Wednesday, December 5, 2012

What does the word Ḥanuka mean?

The word Ḥanuka means 'dedication' and it is used in this sense in Hebrew in phrases like 'Ḥanukat-haBayit', dedication of one's new home.

So, what dedication are we referring to in our holiday "Ḥanuka"?

During the Second century BCE the Jews in Israel lived under the rule of the Syrian-Greek army of Antiochus Epiphanes. They were not permitted to practice their religion and at one point the Bet-haMiqdash (The Holy Temple of Jerusalem) was captured and defiled by the Greeks. The Greeks introduced an image of their pagan god, Zeus, and dedicated our Holy Temple to him, offering sacrifices of impure animals like pigs. 

In the years 165 BCE the Jews lead by Yehuda Makabi rebelled against the powerful armies of Antiochus and with God's help defeated them. When they regained possession of the Bet haMiqdash, they purified the Holy Temple. In order to re-dedicate the Temple to God Almighty they needed to light the Menora, which indicates that the Bet haMiqdash was fully operating to God's service. They found a small jar, with an amount of pure oil which would normally last for one night only.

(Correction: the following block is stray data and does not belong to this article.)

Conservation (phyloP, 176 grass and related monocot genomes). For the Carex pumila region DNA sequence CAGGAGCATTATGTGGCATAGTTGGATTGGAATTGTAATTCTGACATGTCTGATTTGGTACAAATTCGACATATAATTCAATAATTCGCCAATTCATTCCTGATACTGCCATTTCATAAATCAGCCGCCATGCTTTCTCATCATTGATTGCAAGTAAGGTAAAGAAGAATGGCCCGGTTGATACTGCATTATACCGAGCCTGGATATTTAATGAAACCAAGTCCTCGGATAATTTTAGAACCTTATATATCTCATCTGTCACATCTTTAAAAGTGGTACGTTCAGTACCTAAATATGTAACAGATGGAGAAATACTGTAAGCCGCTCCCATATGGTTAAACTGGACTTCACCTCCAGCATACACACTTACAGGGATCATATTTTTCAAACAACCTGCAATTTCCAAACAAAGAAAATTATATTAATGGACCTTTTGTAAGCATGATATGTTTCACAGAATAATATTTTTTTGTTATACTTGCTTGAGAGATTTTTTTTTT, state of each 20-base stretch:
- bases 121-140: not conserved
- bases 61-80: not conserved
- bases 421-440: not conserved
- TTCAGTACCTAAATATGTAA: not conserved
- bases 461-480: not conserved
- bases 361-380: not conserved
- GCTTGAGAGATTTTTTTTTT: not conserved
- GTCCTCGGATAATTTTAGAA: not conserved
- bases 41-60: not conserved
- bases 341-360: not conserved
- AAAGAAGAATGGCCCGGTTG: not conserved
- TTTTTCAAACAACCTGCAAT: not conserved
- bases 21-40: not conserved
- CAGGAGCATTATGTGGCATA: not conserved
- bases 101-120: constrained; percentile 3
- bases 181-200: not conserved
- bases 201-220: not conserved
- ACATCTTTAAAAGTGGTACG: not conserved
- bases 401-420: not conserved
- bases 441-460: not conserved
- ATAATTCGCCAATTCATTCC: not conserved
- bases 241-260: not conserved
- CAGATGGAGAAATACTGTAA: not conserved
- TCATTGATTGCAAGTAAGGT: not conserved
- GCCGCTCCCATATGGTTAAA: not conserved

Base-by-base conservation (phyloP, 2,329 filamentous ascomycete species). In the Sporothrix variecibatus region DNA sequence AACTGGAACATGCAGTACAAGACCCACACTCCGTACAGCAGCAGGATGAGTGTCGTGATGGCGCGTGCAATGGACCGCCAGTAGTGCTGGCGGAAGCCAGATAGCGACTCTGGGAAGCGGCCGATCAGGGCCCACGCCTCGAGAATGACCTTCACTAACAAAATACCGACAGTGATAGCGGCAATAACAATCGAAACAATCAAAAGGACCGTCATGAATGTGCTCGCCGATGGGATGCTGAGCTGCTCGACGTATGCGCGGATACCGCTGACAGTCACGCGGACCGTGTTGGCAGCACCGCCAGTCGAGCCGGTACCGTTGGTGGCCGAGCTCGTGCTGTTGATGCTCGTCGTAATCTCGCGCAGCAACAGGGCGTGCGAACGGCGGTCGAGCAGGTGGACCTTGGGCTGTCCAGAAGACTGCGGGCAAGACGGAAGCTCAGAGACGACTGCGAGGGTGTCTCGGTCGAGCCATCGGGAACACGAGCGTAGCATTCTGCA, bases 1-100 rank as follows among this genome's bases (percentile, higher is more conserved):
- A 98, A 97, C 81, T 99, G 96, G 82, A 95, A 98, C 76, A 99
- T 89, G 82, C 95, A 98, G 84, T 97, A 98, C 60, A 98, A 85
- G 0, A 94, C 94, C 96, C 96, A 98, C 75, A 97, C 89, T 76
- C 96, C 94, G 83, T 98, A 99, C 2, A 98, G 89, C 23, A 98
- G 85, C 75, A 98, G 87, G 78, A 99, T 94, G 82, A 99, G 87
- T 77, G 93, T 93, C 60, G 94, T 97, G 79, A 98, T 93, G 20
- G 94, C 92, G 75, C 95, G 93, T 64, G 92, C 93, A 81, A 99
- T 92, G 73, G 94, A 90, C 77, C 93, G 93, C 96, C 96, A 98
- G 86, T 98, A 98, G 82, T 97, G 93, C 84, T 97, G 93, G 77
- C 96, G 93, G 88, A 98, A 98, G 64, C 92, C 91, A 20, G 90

They lit the Menora and joyfully dedicated the Bet haMiqdash back to God. The Makabim thought that they will need to interrupt the dedication of the Temple until new oil could be produced. Miraculously, the oil lasted for eight days, the exact time needed to make new pure olive oil.

Ḥanuka then celebrates the 'dedication (or re-dedication) of the Bet haMiqdash' to HaShem after years of being defiled.

Ḥanuka is observed by the kindling of candles during the eight nights of the holiday, in remembrance of the miracle of the oil.

Ḥanuka  is celebrated on the 25th of the month of Kislev. 

This year, 2012, Ḥanuka begins Saturday, December 8, once Shabbat is over.  

Watch this beautiful video  THIS IS YOUR LIGHT    from